Do ventilators that manage the reduction of ventilator support (weaning) reduce the duration of weaning compared to strategies managed by clinicians?

Background and importance

Critically ill patients receiving assistance from breathing machines (ventilators) may be restored to normal breathing using clinical methods (collectively termed weaning) that require both expertise and continuous monitoring. Inefficient weaning may result in a prolonged time on a ventilator, putting patients at risk of lung injury, pneumonia and death. At times, delivery of the most effective and efficient care can be difficult due to organizational constraints. Computerized weaning systems may provide a solution to inefficient weaning methods. In this Cochrane review we evaluated if computerized weaning systems were more effective than clinical methods used by clinicians for reducing inappropriate delays in weaning, the overall duration of ventilation, and the length of intensive care unit (ICU) and hospital stays.


We identified 21 studies that provided information on a total of 1676 people including 1628 adults and 48 children. The evidence was current to 30th September 2013. Studies were conducted in people with medical reasons such as pneumonia and other infections for needing admission to ICU, people admitted following trauma, and people admitted after heart or other forms of surgery. As well, various commercially available computerized weaning systems were studied. We found that computerized weaning systems resulted in a reduced weaning duration as well as reduced overall time on the ventilator and stay in an ICU. The average time required for a person to be weaned off the ventilator was reduced by 30%. The overall time on the ventilator was reduced by 10% and the length of stay in ICU by 8%. Not all studies demonstrated these reductions. Studies conducted only in people admitted to ICU following surgery did not demonstrate reductions in weaning, overall time on a ventilator or ICU stay.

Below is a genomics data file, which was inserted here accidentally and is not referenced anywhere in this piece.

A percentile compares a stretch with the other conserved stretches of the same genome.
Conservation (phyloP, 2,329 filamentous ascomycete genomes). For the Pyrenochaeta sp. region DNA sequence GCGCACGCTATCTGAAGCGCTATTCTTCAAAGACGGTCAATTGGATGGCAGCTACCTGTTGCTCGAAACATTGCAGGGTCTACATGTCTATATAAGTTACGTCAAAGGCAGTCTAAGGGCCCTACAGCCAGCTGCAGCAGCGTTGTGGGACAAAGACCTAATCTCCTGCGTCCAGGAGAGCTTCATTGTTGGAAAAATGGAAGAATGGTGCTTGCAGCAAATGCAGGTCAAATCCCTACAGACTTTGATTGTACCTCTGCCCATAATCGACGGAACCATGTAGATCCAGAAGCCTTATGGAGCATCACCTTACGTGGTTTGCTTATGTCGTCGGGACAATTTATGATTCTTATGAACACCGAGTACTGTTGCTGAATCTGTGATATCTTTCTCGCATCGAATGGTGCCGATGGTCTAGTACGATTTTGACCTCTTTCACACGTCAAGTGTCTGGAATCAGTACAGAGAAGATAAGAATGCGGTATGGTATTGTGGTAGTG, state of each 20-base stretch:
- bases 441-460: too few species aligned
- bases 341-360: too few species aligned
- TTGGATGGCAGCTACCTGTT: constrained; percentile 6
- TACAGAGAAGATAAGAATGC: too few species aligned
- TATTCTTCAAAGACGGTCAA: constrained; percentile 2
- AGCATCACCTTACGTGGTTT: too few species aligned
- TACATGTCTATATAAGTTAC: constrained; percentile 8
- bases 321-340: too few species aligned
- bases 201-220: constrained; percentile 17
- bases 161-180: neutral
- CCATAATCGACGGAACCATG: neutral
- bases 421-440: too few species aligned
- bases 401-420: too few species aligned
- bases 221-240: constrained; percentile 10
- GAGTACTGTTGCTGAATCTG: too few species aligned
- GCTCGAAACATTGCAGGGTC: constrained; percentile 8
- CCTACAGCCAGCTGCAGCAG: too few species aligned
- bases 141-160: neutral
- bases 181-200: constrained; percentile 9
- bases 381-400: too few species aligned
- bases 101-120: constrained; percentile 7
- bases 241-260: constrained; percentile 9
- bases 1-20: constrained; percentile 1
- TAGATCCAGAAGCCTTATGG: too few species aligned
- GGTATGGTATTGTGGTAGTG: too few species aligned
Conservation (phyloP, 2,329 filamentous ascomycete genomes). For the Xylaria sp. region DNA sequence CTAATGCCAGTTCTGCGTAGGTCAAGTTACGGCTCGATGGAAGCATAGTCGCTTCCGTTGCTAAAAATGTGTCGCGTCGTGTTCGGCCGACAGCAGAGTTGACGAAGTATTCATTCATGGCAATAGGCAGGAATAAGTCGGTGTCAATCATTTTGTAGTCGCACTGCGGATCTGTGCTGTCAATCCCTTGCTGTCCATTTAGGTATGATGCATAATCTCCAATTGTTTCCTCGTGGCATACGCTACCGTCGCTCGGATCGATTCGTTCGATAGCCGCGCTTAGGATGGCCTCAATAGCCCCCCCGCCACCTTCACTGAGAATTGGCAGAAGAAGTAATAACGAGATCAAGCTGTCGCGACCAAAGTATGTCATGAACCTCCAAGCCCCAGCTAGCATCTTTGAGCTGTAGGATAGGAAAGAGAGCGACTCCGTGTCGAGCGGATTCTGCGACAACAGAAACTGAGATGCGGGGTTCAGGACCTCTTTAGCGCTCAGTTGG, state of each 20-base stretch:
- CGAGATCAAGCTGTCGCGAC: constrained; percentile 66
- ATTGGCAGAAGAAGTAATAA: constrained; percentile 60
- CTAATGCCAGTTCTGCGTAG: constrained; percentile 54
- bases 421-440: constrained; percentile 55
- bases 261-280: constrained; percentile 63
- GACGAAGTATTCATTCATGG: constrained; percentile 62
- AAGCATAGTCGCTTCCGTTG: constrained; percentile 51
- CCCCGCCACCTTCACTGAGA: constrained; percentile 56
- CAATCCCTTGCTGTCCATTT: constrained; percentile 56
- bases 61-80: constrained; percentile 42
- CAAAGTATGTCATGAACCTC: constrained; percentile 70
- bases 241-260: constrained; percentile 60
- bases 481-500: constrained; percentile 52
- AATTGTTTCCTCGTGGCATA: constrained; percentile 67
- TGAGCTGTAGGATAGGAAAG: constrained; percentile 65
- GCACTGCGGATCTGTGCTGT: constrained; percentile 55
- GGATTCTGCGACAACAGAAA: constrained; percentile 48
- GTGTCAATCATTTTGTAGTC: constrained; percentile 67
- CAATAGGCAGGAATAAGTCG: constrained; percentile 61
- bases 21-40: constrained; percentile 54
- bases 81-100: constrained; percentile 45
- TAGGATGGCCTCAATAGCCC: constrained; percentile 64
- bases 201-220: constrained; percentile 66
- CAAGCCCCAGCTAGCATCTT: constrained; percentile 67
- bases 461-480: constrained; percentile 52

Because of differences in the methods and results of some studies included in this review, further large scale research is warranted. There is also a need for more studies that examine the effect of computerized weaning systems in children.

Authors' conclusions: 

Automated closed loop systems may result in reduced duration of weaning, ventilation and ICU stay. Reductions are more likely to occur in mixed or medical ICU populations. Due to the lack of, or limited, evidence on automated systems other than Smartcare/PS™ and Adaptive Support Ventilation no conclusions can be drawn regarding their influence on these outcomes. Due to substantial heterogeneity in trials there is a need for an adequately powered, high quality, multi-centre randomized controlled trial in adults that excludes 'simple to wean' patients. There is a pressing need for further technological development and research in the paediatric population.

Read the full abstract...

Automated closed loop systems may improve adaptation of mechanical support for a patient's ventilatory needs and facilitate systematic and early recognition of their ability to breathe spontaneously and the potential for discontinuation of ventilation. This review was originally published in 2013 with an update published in 2014.